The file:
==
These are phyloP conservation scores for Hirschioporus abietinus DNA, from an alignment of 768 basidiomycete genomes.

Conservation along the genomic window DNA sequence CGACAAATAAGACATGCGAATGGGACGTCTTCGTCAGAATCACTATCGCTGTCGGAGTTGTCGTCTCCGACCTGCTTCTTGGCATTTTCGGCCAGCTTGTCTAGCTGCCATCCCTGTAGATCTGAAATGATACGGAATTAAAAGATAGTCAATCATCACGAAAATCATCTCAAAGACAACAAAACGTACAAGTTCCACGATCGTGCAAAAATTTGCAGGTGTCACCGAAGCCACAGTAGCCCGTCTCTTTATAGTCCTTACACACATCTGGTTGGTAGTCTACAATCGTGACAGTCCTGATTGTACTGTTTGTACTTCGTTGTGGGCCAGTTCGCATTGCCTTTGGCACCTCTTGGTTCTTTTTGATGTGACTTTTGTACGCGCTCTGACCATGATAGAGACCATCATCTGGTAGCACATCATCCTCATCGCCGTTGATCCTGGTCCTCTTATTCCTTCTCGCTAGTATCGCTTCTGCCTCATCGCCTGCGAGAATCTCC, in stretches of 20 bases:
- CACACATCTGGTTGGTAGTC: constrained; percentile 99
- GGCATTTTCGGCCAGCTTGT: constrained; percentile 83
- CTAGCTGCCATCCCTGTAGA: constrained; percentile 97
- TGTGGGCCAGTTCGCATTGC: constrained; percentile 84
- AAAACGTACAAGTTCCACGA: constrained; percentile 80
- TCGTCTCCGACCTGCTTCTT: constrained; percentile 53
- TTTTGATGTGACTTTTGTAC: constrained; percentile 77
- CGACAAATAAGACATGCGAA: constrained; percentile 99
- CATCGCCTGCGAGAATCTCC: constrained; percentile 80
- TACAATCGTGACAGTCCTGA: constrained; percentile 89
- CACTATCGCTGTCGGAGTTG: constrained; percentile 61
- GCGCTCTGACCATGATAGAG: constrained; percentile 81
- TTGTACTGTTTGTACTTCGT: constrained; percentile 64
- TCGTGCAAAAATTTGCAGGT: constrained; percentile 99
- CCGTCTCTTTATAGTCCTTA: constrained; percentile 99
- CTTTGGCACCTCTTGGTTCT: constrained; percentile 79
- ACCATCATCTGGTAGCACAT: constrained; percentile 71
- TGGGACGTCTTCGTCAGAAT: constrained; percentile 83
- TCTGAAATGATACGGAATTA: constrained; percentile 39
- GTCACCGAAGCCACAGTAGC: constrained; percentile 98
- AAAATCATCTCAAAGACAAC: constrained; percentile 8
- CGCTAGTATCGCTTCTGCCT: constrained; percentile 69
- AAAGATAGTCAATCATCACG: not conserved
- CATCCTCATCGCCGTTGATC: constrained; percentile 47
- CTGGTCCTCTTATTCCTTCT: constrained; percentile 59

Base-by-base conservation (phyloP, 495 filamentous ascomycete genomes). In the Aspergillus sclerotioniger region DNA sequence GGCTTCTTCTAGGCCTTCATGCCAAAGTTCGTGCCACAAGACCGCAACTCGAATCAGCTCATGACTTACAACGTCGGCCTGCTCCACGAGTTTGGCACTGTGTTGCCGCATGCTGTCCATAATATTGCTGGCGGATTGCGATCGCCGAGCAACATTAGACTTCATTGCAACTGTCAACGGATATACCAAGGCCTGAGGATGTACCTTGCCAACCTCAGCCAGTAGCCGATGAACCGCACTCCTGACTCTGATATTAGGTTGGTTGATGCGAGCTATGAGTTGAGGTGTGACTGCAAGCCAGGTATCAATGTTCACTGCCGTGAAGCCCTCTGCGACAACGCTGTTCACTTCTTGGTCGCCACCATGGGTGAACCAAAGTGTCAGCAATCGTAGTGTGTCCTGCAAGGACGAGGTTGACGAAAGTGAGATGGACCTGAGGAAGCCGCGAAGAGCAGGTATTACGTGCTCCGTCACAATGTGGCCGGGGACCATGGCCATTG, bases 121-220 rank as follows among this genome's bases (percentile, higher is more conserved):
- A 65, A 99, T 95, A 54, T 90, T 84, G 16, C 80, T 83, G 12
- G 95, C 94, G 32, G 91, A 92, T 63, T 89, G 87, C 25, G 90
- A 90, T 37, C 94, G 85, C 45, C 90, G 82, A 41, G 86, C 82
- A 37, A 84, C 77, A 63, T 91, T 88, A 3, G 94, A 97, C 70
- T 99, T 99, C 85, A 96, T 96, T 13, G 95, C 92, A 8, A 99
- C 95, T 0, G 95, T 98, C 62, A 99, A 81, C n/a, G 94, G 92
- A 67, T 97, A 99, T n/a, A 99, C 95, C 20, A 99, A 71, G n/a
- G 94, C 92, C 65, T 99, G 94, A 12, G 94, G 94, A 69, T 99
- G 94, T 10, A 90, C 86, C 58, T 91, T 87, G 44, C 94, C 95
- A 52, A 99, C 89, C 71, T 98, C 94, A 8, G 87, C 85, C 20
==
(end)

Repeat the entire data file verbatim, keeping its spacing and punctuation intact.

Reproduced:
These are phyloP conservation scores for Hirschioporus abietinus DNA, from an alignment of 768 basidiomycete genomes.

Conservation along the genomic window DNA sequence CGACAAATAAGACATGCGAATGGGACGTCTTCGTCAGAATCACTATCGCTGTCGGAGTTGTCGTCTCCGACCTGCTTCTTGGCATTTTCGGCCAGCTTGTCTAGCTGCCATCCCTGTAGATCTGAAATGATACGGAATTAAAAGATAGTCAATCATCACGAAAATCATCTCAAAGACAACAAAACGTACAAGTTCCACGATCGTGCAAAAATTTGCAGGTGTCACCGAAGCCACAGTAGCCCGTCTCTTTATAGTCCTTACACACATCTGGTTGGTAGTCTACAATCGTGACAGTCCTGATTGTACTGTTTGTACTTCGTTGTGGGCCAGTTCGCATTGCCTTTGGCACCTCTTGGTTCTTTTTGATGTGACTTTTGTACGCGCTCTGACCATGATAGAGACCATCATCTGGTAGCACATCATCCTCATCGCCGTTGATCCTGGTCCTCTTATTCCTTCTCGCTAGTATCGCTTCTGCCTCATCGCCTGCGAGAATCTCC, in stretches of 20 bases:
- CACACATCTGGTTGGTAGTC: constrained; percentile 99
- GGCATTTTCGGCCAGCTTGT: constrained; percentile 83
- CTAGCTGCCATCCCTGTAGA: constrained; percentile 97
- TGTGGGCCAGTTCGCATTGC: constrained; percentile 84
- AAAACGTACAAGTTCCACGA: constrained; percentile 80
- TCGTCTCCGACCTGCTTCTT: constrained; percentile 53
- TTTTGATGTGACTTTTGTAC: constrained; percentile 77
- CGACAAATAAGACATGCGAA: constrained; percentile 99
- CATCGCCTGCGAGAATCTCC: constrained; percentile 80
- TACAATCGTGACAGTCCTGA: constrained; percentile 89
- CACTATCGCTGTCGGAGTTG: constrained; percentile 61
- GCGCTCTGACCATGATAGAG: constrained; percentile 81
- TTGTACTGTTTGTACTTCGT: constrained; percentile 64
- TCGTGCAAAAATTTGCAGGT: constrained; percentile 99
- CCGTCTCTTTATAGTCCTTA: constrained; percentile 99
- CTTTGGCACCTCTTGGTTCT: constrained; percentile 79
- ACCATCATCTGGTAGCACAT: constrained; percentile 71
- TGGGACGTCTTCGTCAGAAT: constrained; percentile 83
- TCTGAAATGATACGGAATTA: constrained; percentile 39
- GTCACCGAAGCCACAGTAGC: constrained; percentile 98
- AAAATCATCTCAAAGACAAC: constrained; percentile 8
- CGCTAGTATCGCTTCTGCCT: constrained; percentile 69
- AAAGATAGTCAATCATCACG: not conserved
- CATCCTCATCGCCGTTGATC: constrained; percentile 47
- CTGGTCCTCTTATTCCTTCT: constrained; percentile 59

Base-by-base conservation (phyloP, 495 filamentous ascomycete genomes). In the Aspergillus sclerotioniger region DNA sequence GGCTTCTTCTAGGCCTTCATGCCAAAGTTCGTGCCACAAGACCGCAACTCGAATCAGCTCATGACTTACAACGTCGGCCTGCTCCACGAGTTTGGCACTGTGTTGCCGCATGCTGTCCATAATATTGCTGGCGGATTGCGATCGCCGAGCAACATTAGACTTCATTGCAACTGTCAACGGATATACCAAGGCCTGAGGATGTACCTTGCCAACCTCAGCCAGTAGCCGATGAACCGCACTCCTGACTCTGATATTAGGTTGGTTGATGCGAGCTATGAGTTGAGGTGTGACTGCAAGCCAGGTATCAATGTTCACTGCCGTGAAGCCCTCTGCGACAACGCTGTTCACTTCTTGGTCGCCACCATGGGTGAACCAAAGTGTCAGCAATCGTAGTGTGTCCTGCAAGGACGAGGTTGACGAAAGTGAGATGGACCTGAGGAAGCCGCGAAGAGCAGGTATTACGTGCTCCGTCACAATGTGGCCGGGGACCATGGCCATTG, bases 121-220 rank as follows among this genome's bases (percentile, higher is more conserved):
- A 65, A 99, T 95, A 54, T 90, T 84, G 16, C 80, T 83, G 12
- G 95, C 94, G 32, G 91, A 92, T 63, T 89, G 87, C 25, G 90
- A 90, T 37, C 94, G 85, C 45, C 90, G 82, A 41, G 86, C 82
- A 37, A 84, C 77, A 63, T 91, T 88, A 3, G 94, A 97, C 70
- T 99, T 99, C 85, A 96, T 96, T 13, G 95, C 92, A 8, A 99
- C 95, T 0, G 95, T 98, C 62, A 99, A 81, C n/a, G 94, G 92
- A 67, T 97, A 99, T n/a, A 99, C 95, C 20, A 99, A 71, G n/a
- G 94, C 92, C 65, T 99, G 94, A 12, G 94, G 94, A 69, T 99
- G 94, T 10, A 90, C 86, C 58, T 91, T 87, G 44, C 94, C 95
- A 52, A 99, C 89, C 71, T 98, C 94, A 8, G 87, C 85, C 20